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Editor’s Blog: Business is Business and People are…People…or Are They?



I was reading the following article in the New York Times yesterday With Positions to Fill, Employers Wait for Perfection.  The stories of the economy, job seekers, and the recruitment cycle were not new, and yet, my heart sank a bit as I continued to read through the article and wonder where we lost sight of what makes a business tick.

At the heart of each business and what makes it or breaks it is people.  And yet when recruiting talent to join our companies, all too often we stop looking at talent as people and turn a blind eye as we shift them into the role of a commodity.  When there is abundance we take it for granted and when there is too little we treat it as though it is sacred.

With unemployment still high and many people underemployed still looking for work, to continue to hear tales of employers stringing candidates out for weeks and months on end or to flip-flop on hiring decisions can be unsettling to say the least.  As an employer, you expect candidates to be at the top of their game and to make a commitment to the interview process, so shouldn’t employers make a similar commitment to candidates (if not to themselves)?

If they wish to add talent, should it not be a well thought out decision, with budgets approved beforehand, and a commitment made that they not only want to hire someone, but will hire someone?  One would hope as much thought goes into the process to bring someone onto your team, and yet with business wondering which way the economy will head the same way we as individuals do, it may be expected that there is a certain level of uncertainty moving forward for everyone.

Business may be business, but, people are still people.  And, perhaps we should strive to treat them as such at a time when there is so much volatility in the workforce.  The candidate experience is still a crucial piece of the recruitment process.  If you’re going to ask a candidate to jump through 10 hoops to secure a job, let’s hope the job and the experience is worth it—and if it’s not, as employers it’s our obligation to make it so.

Why?  Because it’s the same story, candidates are also consumers, critics, and brand advocates: the voices and whispers to friends and colleagues that can break your company when you let your guard down.  Leading them down a path of disenchantment can at the same time keep your business running at a stalemate during a time when you need people on your side the most.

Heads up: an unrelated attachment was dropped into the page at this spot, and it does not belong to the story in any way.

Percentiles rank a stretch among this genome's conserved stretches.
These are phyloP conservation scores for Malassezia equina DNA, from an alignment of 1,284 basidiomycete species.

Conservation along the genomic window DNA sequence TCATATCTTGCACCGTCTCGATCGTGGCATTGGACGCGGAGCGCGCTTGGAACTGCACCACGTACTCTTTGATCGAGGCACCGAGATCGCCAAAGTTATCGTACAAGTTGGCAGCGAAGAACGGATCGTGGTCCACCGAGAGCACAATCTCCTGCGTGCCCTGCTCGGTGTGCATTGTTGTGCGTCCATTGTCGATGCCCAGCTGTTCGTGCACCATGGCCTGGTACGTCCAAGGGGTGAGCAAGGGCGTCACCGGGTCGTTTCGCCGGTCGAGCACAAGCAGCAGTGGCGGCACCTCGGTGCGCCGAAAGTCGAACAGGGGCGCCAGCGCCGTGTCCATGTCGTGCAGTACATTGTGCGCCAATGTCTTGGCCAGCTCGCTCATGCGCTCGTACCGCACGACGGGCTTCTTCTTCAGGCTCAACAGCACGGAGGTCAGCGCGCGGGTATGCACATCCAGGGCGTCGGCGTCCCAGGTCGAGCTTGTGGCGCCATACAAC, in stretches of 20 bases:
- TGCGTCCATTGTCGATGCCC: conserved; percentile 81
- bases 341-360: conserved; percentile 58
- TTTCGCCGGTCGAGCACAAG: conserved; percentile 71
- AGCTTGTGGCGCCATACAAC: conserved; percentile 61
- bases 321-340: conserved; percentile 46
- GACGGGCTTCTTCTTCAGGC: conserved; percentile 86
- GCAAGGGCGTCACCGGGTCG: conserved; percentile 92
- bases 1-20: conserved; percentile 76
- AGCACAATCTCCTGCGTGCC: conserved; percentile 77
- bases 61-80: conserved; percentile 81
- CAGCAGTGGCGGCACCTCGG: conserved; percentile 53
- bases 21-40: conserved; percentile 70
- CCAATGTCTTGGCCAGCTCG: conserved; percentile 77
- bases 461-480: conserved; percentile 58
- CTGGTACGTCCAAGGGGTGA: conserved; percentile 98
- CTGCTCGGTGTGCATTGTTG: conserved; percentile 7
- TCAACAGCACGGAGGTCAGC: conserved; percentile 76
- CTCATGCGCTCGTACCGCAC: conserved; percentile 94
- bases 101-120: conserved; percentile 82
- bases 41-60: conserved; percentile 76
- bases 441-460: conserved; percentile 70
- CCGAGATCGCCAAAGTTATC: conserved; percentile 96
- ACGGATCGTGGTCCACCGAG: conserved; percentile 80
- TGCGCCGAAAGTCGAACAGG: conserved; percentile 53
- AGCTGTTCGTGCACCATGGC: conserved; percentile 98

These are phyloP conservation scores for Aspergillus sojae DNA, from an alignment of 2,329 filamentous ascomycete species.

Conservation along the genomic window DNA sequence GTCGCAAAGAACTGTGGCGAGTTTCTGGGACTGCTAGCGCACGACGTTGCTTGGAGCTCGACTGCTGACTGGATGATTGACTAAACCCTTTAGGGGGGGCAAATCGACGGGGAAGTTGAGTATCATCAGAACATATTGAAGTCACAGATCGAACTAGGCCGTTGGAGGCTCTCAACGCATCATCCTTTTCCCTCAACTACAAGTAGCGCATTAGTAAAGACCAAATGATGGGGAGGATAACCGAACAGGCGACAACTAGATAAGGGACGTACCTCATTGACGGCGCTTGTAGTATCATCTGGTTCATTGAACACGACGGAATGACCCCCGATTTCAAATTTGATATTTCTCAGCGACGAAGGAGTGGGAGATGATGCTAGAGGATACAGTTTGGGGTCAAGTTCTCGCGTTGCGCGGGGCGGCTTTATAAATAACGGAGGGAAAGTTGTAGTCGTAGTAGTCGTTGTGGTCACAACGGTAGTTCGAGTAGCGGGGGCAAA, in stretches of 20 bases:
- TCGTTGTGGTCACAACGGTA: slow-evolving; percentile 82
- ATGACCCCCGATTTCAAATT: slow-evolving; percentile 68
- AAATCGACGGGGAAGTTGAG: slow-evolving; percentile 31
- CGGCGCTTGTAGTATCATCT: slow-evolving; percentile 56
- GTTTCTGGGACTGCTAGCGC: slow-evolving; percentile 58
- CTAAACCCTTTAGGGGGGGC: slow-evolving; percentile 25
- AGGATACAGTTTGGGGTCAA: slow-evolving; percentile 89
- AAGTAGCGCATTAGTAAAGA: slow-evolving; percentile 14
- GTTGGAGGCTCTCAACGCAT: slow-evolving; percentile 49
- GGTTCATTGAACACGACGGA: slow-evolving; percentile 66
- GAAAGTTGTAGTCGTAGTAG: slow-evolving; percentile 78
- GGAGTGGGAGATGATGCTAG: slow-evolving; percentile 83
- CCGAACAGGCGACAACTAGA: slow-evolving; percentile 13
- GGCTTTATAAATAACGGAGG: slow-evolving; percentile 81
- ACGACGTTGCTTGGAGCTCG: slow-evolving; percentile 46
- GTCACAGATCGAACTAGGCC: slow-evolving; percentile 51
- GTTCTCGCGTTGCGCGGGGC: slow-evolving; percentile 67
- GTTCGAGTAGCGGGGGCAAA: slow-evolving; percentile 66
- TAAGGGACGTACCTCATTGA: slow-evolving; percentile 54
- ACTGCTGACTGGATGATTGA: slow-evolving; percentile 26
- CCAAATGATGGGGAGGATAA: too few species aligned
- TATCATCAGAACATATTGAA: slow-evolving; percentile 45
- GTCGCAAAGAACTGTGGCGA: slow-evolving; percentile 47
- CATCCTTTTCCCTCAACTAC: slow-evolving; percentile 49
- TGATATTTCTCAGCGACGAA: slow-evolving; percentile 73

Even if given the job, if new hires felt miss-treated throughout the recruitment process, but took the job because they needed one, their disappointment and miss-trust can lead to issues in performance leaving you right back where you started or further behind.

When we’re down and out and not in a good position, that’s the time we should be remember most how we would like to be treated if we were on the other side of the table.  Should we not look at this time as an opportunity to show our organizations at our best?

With all the additional strains on resources organizations are feeling, it’s a good time to re-evaluate the recruitment process to make sure it’s as efficient as possible.  And, yes, this may mean spending money to save money and time.

Is it really necessary to bring someone in for six or seven face to face interviews?  The reasoning behind such practices range from an attempt to keep a candidate warm, to prolonging the decision making process, to testing a candidate’s desire for the role, to being overly picky and critical in the selection process due to the volume of applicants, to downright negligence in planning or knowing what is wanted in a hire.

Much of the interactions could be kept to Skype or video interviews saving the candidates and the company time, money and energy while achieving the same results.  Sometimes when we remember that the talent we are dealing with are actually people and treat them how we would wish to be treated and not as commodities, we can actually make smarter and better decisions for everyone involved in the process.

I could go on and on about all of the various issues that give rise to further discussion from the article, but I would rather hear your thoughts and if you feel companies are justified in stringing candidates along in the interview process or if they should get their acts together?   How is your own organization dealing with hiring while the economy stabilizes?  Do you see opportunities for improvement during this employment crisis?

And on a completely separate note, it’s International Women’s Day!  Today is a global day celebrating the economic, political, and social achievements of women past, present and future.  Who has inspired you?

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Robin Rayburn

About Robin Rayburn

Robin L. Rayburn is the Editor & General Manager of Interviewing.com. Robin was introduced to the recruitment industry in 2007 and her passion for people has never let her stray far from it since. In her spare time she manages her blog, RestlessPillow.com, tweets from @interviewingcom and @chitowntexan, and is always striving to help those around her who have a vision for success. You can also find Robin on LinkedIn and Google+.

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